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Commit to development

Due to the impact it will have on the national economy and the jobs it will create, the deep water port of Lekki in Lagos has been called a pioneer by Lai Mohammed, Nigeria’s Minister of Information and of Culture, during a recent visit.

According to estimates revealed by the minister, the port of Lekki, which will be the deepest seaport in West Africa, “will create around 170,000 jobs and bring in revenues totaling $201 billion” for local and central authorities. of the country, through taxes, fees and charges.

The port, which should come into service later this year, covers 90 hectares and will be under concession for 45 years. This is a major project under the “build, own, operate and transfer” model, contracted with the Chinese company China Harbour.

The project is a key part of the Belt and Road (BRI) initiative, a vast infrastructure network of land, maritime, air and cyber connectivity, between and within countries around the world, which was launched in 2013.

The Lekki port project is one of many Chinese investments that are not only creating jobs but also transforming the socio-economic landscape in Africa.

The work force

According to a report published by the consulting firm McKinsey, the more than 10,000 Chinese companies operating in Africa employ several million Africans.

The reason why Chinese investment in Africa stimulates job creation is obvious. While China has become important in the global manufacturing sector thanks to a large and inexpensive labor force, Africa now has this advantage. As a result, Chinese companies are taking advantage of this advantage to increase investment in the mainland. This translates into an unprecedented increase in job creation across Africa.

Since 2000, when China encouraged its companies to internationalize, Chinese direct investment has grown by more than 25% per year, entering a phase of “rapid and gradual development”.

The establishment of the Forum on China-Africa Cooperation in 2000 not only guided collaboration in the fields of economy, trade and investment, but also established mechanisms to give it impetus. The initiatives taken, in their respective contexts, have played a pivotal role in advancing and fostering the massive inflow of investment from China.

Mechanisms aimed at strengthening cooperation have greatly facilitated the entry of African products into Chinese markets, which has led to the creation of a large number of jobs in Africa.

The BRI has created an enabling environment for the massive construction of infrastructure financed or supported by China in the key sectors of roads, railways, industrial parks and power generation, in order to make a trade, manufacturing and investment hub.

The increasing quality of cooperation between Africa and China has marked a transformation in economic relations in trade and investment. From a relationship dominated by trade in commodities and contractual projects, the collaboration is now focused on investing in multiple sectors and developing multidimensional capabilities. This has greatly accelerated the industrialization of Africa and promotes its ability to develop independently.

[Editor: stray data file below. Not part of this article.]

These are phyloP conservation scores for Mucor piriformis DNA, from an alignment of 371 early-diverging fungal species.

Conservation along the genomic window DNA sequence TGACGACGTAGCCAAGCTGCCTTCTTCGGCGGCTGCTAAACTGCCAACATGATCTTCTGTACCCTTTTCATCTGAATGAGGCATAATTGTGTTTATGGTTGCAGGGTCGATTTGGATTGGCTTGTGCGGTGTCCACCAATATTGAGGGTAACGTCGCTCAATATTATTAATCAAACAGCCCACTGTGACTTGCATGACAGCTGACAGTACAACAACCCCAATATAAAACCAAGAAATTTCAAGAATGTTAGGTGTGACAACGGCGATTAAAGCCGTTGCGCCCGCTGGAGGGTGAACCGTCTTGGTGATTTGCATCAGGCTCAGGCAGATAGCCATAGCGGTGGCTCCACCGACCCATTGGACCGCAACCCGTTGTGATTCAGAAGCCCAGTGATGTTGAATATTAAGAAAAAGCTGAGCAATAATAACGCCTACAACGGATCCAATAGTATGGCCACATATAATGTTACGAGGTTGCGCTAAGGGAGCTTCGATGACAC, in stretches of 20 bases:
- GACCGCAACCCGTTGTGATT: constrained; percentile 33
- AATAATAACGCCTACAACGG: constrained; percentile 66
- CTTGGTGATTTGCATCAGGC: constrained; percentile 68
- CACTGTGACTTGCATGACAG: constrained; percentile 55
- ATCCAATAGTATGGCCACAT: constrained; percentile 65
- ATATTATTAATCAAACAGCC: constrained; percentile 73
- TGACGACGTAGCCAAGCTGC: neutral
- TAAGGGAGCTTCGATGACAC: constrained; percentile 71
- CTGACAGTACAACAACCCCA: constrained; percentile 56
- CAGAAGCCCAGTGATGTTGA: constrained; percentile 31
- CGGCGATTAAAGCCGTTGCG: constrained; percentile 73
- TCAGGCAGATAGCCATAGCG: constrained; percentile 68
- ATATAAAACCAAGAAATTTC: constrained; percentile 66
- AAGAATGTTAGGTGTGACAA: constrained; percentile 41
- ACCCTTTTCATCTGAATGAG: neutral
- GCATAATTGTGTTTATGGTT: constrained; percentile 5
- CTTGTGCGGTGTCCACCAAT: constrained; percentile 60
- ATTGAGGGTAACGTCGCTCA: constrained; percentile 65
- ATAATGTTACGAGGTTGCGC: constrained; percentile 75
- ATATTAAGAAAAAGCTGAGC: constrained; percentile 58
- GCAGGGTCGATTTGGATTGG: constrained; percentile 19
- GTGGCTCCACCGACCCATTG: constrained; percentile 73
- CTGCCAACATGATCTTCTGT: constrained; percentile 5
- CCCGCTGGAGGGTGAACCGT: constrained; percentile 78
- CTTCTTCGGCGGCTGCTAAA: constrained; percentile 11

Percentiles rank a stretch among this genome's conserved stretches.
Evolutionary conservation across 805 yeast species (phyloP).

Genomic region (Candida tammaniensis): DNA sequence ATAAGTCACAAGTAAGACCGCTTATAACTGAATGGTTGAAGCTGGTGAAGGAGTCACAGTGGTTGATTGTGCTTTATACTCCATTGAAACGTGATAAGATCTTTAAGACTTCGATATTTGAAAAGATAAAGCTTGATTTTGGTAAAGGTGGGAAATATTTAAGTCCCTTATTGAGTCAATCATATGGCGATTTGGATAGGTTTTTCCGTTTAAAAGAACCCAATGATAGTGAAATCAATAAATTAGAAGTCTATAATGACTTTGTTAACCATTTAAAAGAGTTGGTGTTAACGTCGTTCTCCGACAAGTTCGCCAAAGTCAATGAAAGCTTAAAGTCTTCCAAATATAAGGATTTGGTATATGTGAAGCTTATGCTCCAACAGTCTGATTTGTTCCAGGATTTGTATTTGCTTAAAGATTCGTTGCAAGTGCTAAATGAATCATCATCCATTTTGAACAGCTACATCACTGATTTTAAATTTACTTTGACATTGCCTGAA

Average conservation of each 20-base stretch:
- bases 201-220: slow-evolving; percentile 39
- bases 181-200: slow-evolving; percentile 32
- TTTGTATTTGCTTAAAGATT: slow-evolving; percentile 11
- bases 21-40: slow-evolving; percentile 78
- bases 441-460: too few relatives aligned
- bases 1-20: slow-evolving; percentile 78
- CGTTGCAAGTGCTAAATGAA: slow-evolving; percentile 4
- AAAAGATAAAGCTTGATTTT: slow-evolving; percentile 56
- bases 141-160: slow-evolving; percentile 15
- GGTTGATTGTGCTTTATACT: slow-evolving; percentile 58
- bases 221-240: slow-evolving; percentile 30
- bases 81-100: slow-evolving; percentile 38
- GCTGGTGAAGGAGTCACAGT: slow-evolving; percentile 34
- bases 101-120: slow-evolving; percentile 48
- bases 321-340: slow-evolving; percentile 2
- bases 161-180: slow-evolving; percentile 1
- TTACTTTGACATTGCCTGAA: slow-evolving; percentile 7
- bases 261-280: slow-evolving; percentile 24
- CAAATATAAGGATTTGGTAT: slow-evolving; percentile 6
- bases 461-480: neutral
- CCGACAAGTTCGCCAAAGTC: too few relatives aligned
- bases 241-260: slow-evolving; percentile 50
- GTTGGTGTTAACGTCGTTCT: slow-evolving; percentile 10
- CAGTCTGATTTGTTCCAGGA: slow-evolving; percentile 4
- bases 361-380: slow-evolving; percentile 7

Chinese FDI in Africa

China’s direct investment in Africa reached $47.4 billion in 2020, the fourth largest amount of investment in Africa. It goes without saying that the COVID-19 pandemic has dealt a severe blow to foreign investment in the continent. Indications from the United Nations Conference on Trade and Development show that the inflow of foreign investment into Africa fell by 15.6% in 2020. However, this trend has been tempered by the boldness of Chinese companies to explore investment opportunities, even in the context of the health crisis that was gripping the world at the time. Data from China’s Ministry of Commerce showed that China’s direct investment in Africa reached $2.59 billion in the first nine months of 2021, up 9.9 percent year on year.

The evolution of Chinese investment in Africa shows a healthy diversification into different sectors, enhancing not only job opportunities but also steady skills development and capacity building. The risk of the so-called demographic time bomb due to youth unemployment is gradually fading as Chinese investment in the continent absorbs the emerging labor force, especially the youth, providing them not only with livelihood, but also expertise to thrive, sometimes even on their own.

Despite a mutually beneficial Sino-African economic cooperation and investment environment, institutional difficulties and infrastructure and energy gaps remain challenges in Africa. While the continent claims to be the next “workshop of the world”, Africa must give itself the means to match its ambitions.

China, in addition to its contributions to the continent’s renaissance, is a powerful example and source of inspiration for Africa. By its example, the region tries to overcome difficulties and seeks to realize its potential for development and quality of life for its people.

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